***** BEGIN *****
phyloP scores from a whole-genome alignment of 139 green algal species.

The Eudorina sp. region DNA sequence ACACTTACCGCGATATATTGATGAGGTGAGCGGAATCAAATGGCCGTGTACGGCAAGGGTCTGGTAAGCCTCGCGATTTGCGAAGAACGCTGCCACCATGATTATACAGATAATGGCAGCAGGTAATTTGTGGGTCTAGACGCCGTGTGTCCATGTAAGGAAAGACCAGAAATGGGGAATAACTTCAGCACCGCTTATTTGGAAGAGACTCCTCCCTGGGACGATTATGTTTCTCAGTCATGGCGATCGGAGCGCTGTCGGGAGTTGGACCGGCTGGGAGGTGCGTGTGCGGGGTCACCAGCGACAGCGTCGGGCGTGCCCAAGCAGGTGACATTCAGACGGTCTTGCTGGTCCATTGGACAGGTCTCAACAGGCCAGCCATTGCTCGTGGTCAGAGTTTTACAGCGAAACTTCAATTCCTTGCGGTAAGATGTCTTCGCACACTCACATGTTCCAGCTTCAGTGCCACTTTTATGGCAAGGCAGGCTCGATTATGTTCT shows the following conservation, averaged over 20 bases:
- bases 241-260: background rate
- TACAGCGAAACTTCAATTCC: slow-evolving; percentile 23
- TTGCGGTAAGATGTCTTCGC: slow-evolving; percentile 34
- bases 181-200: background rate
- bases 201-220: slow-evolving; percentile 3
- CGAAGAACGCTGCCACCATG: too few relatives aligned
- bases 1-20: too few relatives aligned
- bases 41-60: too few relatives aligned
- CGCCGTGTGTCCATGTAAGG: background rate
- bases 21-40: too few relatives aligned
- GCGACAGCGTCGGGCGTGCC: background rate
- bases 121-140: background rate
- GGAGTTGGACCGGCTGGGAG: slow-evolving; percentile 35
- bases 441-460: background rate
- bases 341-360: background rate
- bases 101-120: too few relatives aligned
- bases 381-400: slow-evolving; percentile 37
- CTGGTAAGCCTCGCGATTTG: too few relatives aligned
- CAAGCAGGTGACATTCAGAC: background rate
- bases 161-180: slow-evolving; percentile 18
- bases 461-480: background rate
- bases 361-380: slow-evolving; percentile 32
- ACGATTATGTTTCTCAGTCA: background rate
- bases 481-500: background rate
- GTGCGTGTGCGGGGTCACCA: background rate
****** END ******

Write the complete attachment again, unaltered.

phyloP scores from a whole-genome alignment of 139 green algal species.

The Eudorina sp. region DNA sequence ACACTTACCGCGATATATTGATGAGGTGAGCGGAATCAAATGGCCGTGTACGGCAAGGGTCTGGTAAGCCTCGCGATTTGCGAAGAACGCTGCCACCATGATTATACAGATAATGGCAGCAGGTAATTTGTGGGTCTAGACGCCGTGTGTCCATGTAAGGAAAGACCAGAAATGGGGAATAACTTCAGCACCGCTTATTTGGAAGAGACTCCTCCCTGGGACGATTATGTTTCTCAGTCATGGCGATCGGAGCGCTGTCGGGAGTTGGACCGGCTGGGAGGTGCGTGTGCGGGGTCACCAGCGACAGCGTCGGGCGTGCCCAAGCAGGTGACATTCAGACGGTCTTGCTGGTCCATTGGACAGGTCTCAACAGGCCAGCCATTGCTCGTGGTCAGAGTTTTACAGCGAAACTTCAATTCCTTGCGGTAAGATGTCTTCGCACACTCACATGTTCCAGCTTCAGTGCCACTTTTATGGCAAGGCAGGCTCGATTATGTTCT shows the following conservation, averaged over 20 bases:
- bases 241-260: background rate
- TACAGCGAAACTTCAATTCC: slow-evolving; percentile 23
- TTGCGGTAAGATGTCTTCGC: slow-evolving; percentile 34
- bases 181-200: background rate
- bases 201-220: slow-evolving; percentile 3
- CGAAGAACGCTGCCACCATG: too few relatives aligned
- bases 1-20: too few relatives aligned
- bases 41-60: too few relatives aligned
- CGCCGTGTGTCCATGTAAGG: background rate
- bases 21-40: too few relatives aligned
- GCGACAGCGTCGGGCGTGCC: background rate
- bases 121-140: background rate
- GGAGTTGGACCGGCTGGGAG: slow-evolving; percentile 35
- bases 441-460: background rate
- bases 341-360: background rate
- bases 101-120: too few relatives aligned
- bases 381-400: slow-evolving; percentile 37
- CTGGTAAGCCTCGCGATTTG: too few relatives aligned
- CAAGCAGGTGACATTCAGAC: background rate
- bases 161-180: slow-evolving; percentile 18
- bases 461-480: background rate
- bases 361-380: slow-evolving; percentile 32
- ACGATTATGTTTCTCAGTCA: background rate
- bases 481-500: background rate
- GTGCGTGTGCGGGGTCACCA: background rate